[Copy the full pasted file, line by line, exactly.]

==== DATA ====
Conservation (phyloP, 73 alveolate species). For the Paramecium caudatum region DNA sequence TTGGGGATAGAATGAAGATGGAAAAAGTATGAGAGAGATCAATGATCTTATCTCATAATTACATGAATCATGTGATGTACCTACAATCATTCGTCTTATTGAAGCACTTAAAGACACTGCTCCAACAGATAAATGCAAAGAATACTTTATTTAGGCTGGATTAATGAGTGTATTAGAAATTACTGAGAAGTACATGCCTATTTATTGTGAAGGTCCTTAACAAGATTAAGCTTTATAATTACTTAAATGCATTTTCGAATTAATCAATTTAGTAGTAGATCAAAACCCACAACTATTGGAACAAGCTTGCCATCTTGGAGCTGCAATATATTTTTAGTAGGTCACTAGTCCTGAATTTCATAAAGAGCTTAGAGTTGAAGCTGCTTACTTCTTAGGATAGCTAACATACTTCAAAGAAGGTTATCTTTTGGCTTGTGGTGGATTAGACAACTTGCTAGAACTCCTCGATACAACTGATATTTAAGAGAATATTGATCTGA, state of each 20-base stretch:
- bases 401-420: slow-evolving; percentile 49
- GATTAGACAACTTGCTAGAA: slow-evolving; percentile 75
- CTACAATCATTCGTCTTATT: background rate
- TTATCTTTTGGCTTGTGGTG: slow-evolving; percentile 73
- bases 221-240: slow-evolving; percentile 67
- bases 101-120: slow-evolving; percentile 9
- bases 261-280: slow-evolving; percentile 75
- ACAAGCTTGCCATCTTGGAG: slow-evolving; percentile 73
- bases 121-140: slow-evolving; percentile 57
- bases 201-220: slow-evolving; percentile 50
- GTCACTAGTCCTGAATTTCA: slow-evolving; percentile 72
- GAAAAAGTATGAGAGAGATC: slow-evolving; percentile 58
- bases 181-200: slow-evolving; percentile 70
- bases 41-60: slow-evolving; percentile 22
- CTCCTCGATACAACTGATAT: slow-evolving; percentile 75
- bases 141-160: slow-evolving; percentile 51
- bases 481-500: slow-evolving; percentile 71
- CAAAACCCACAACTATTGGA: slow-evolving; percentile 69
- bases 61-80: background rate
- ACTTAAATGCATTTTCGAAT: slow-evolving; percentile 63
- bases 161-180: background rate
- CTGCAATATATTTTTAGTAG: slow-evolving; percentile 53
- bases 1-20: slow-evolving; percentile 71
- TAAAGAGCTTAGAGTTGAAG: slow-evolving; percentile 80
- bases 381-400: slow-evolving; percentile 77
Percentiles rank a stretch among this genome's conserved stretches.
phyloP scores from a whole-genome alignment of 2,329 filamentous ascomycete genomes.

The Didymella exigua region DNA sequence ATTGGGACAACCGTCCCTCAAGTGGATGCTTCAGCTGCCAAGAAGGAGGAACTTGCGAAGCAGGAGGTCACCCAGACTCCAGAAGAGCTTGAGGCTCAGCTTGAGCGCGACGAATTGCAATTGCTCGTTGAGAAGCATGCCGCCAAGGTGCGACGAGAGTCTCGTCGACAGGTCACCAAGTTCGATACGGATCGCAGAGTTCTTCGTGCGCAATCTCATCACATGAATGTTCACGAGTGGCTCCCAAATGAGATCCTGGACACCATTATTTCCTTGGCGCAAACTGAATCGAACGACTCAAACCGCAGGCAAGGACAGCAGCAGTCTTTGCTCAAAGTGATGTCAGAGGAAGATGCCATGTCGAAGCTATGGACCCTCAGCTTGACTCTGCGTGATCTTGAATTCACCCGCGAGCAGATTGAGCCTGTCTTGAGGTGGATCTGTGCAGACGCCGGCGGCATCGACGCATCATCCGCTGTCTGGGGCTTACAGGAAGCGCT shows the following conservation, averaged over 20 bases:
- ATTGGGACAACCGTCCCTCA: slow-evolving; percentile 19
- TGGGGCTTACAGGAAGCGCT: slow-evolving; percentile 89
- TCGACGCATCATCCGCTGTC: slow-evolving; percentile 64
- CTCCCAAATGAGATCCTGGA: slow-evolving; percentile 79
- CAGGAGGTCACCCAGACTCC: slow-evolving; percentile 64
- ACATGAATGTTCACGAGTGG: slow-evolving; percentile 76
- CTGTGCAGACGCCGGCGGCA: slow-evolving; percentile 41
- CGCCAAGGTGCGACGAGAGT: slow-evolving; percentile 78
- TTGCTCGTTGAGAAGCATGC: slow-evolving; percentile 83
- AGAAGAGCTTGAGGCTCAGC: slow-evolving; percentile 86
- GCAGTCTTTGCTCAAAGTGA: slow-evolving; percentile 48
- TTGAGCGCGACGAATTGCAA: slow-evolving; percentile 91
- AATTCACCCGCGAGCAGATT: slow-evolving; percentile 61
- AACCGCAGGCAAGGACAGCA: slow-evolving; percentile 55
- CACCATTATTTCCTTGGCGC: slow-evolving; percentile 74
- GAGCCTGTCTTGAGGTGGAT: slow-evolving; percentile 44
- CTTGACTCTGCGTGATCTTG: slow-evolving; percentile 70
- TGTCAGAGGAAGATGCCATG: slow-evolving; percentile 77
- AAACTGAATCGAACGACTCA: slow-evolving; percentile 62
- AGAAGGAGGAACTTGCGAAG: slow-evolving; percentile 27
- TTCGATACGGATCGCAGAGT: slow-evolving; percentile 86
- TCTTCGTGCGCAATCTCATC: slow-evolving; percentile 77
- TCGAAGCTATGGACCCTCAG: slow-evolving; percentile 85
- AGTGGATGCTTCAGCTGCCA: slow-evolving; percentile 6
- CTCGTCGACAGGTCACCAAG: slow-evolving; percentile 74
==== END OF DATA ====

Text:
Conservation (phyloP, 73 alveolate species). For the Paramecium caudatum region DNA sequence TTGGGGATAGAATGAAGATGGAAAAAGTATGAGAGAGATCAATGATCTTATCTCATAATTACATGAATCATGTGATGTACCTACAATCATTCGTCTTATTGAAGCACTTAAAGACACTGCTCCAACAGATAAATGCAAAGAATACTTTATTTAGGCTGGATTAATGAGTGTATTAGAAATTACTGAGAAGTACATGCCTATTTATTGTGAAGGTCCTTAACAAGATTAAGCTTTATAATTACTTAAATGCATTTTCGAATTAATCAATTTAGTAGTAGATCAAAACCCACAACTATTGGAACAAGCTTGCCATCTTGGAGCTGCAATATATTTTTAGTAGGTCACTAGTCCTGAATTTCATAAAGAGCTTAGAGTTGAAGCTGCTTACTTCTTAGGATAGCTAACATACTTCAAAGAAGGTTATCTTTTGGCTTGTGGTGGATTAGACAACTTGCTAGAACTCCTCGATACAACTGATATTTAAGAGAATATTGATCTGA, state of each 20-base stretch:
- bases 401-420: slow-evolving; percentile 49
- GATTAGACAACTTGCTAGAA: slow-evolving; percentile 75
- CTACAATCATTCGTCTTATT: background rate
- TTATCTTTTGGCTTGTGGTG: slow-evolving; percentile 73
- bases 221-240: slow-evolving; percentile 67
- bases 101-120: slow-evolving; percentile 9
- bases 261-280: slow-evolving; percentile 75
- ACAAGCTTGCCATCTTGGAG: slow-evolving; percentile 73
- bases 121-140: slow-evolving; percentile 57
- bases 201-220: slow-evolving; percentile 50
- GTCACTAGTCCTGAATTTCA: slow-evolving; percentile 72
- GAAAAAGTATGAGAGAGATC: slow-evolving; percentile 58
- bases 181-200: slow-evolving; percentile 70
- bases 41-60: slow-evolving; percentile 22
- CTCCTCGATACAACTGATAT: slow-evolving; percentile 75
- bases 141-160: slow-evolving; percentile 51
- bases 481-500: slow-evolving; percentile 71
- CAAAACCCACAACTATTGGA: slow-evolving; percentile 69
- bases 61-80: background rate
- ACTTAAATGCATTTTCGAAT: slow-evolving; percentile 63
- bases 161-180: background rate
- CTGCAATATATTTTTAGTAG: slow-evolving; percentile 53
- bases 1-20: slow-evolving; percentile 71
- TAAAGAGCTTAGAGTTGAAG: slow-evolving; percentile 80
- bases 381-400: slow-evolving; percentile 77
Percentiles rank a stretch among this genome's conserved stretches.
phyloP scores from a whole-genome alignment of 2,329 filamentous ascomycete genomes.

The Didymella exigua region DNA sequence ATTGGGACAACCGTCCCTCAAGTGGATGCTTCAGCTGCCAAGAAGGAGGAACTTGCGAAGCAGGAGGTCACCCAGACTCCAGAAGAGCTTGAGGCTCAGCTTGAGCGCGACGAATTGCAATTGCTCGTTGAGAAGCATGCCGCCAAGGTGCGACGAGAGTCTCGTCGACAGGTCACCAAGTTCGATACGGATCGCAGAGTTCTTCGTGCGCAATCTCATCACATGAATGTTCACGAGTGGCTCCCAAATGAGATCCTGGACACCATTATTTCCTTGGCGCAAACTGAATCGAACGACTCAAACCGCAGGCAAGGACAGCAGCAGTCTTTGCTCAAAGTGATGTCAGAGGAAGATGCCATGTCGAAGCTATGGACCCTCAGCTTGACTCTGCGTGATCTTGAATTCACCCGCGAGCAGATTGAGCCTGTCTTGAGGTGGATCTGTGCAGACGCCGGCGGCATCGACGCATCATCCGCTGTCTGGGGCTTACAGGAAGCGCT shows the following conservation, averaged over 20 bases:
- ATTGGGACAACCGTCCCTCA: slow-evolving; percentile 19
- TGGGGCTTACAGGAAGCGCT: slow-evolving; percentile 89
- TCGACGCATCATCCGCTGTC: slow-evolving; percentile 64
- CTCCCAAATGAGATCCTGGA: slow-evolving; percentile 79
- CAGGAGGTCACCCAGACTCC: slow-evolving; percentile 64
- ACATGAATGTTCACGAGTGG: slow-evolving; percentile 76
- CTGTGCAGACGCCGGCGGCA: slow-evolving; percentile 41
- CGCCAAGGTGCGACGAGAGT: slow-evolving; percentile 78
- TTGCTCGTTGAGAAGCATGC: slow-evolving; percentile 83
- AGAAGAGCTTGAGGCTCAGC: slow-evolving; percentile 86
- GCAGTCTTTGCTCAAAGTGA: slow-evolving; percentile 48
- TTGAGCGCGACGAATTGCAA: slow-evolving; percentile 91
- AATTCACCCGCGAGCAGATT: slow-evolving; percentile 61
- AACCGCAGGCAAGGACAGCA: slow-evolving; percentile 55
- CACCATTATTTCCTTGGCGC: slow-evolving; percentile 74
- GAGCCTGTCTTGAGGTGGAT: slow-evolving; percentile 44
- CTTGACTCTGCGTGATCTTG: slow-evolving; percentile 70
- TGTCAGAGGAAGATGCCATG: slow-evolving; percentile 77
- AAACTGAATCGAACGACTCA: slow-evolving; percentile 62
- AGAAGGAGGAACTTGCGAAG: slow-evolving; percentile 27
- TTCGATACGGATCGCAGAGT: slow-evolving; percentile 86
- TCTTCGTGCGCAATCTCATC: slow-evolving; percentile 77
- TCGAAGCTATGGACCCTCAG: slow-evolving; percentile 85
- AGTGGATGCTTCAGCTGCCA: slow-evolving; percentile 6
- CTCGTCGACAGGTCACCAAG: slow-evolving; percentile 74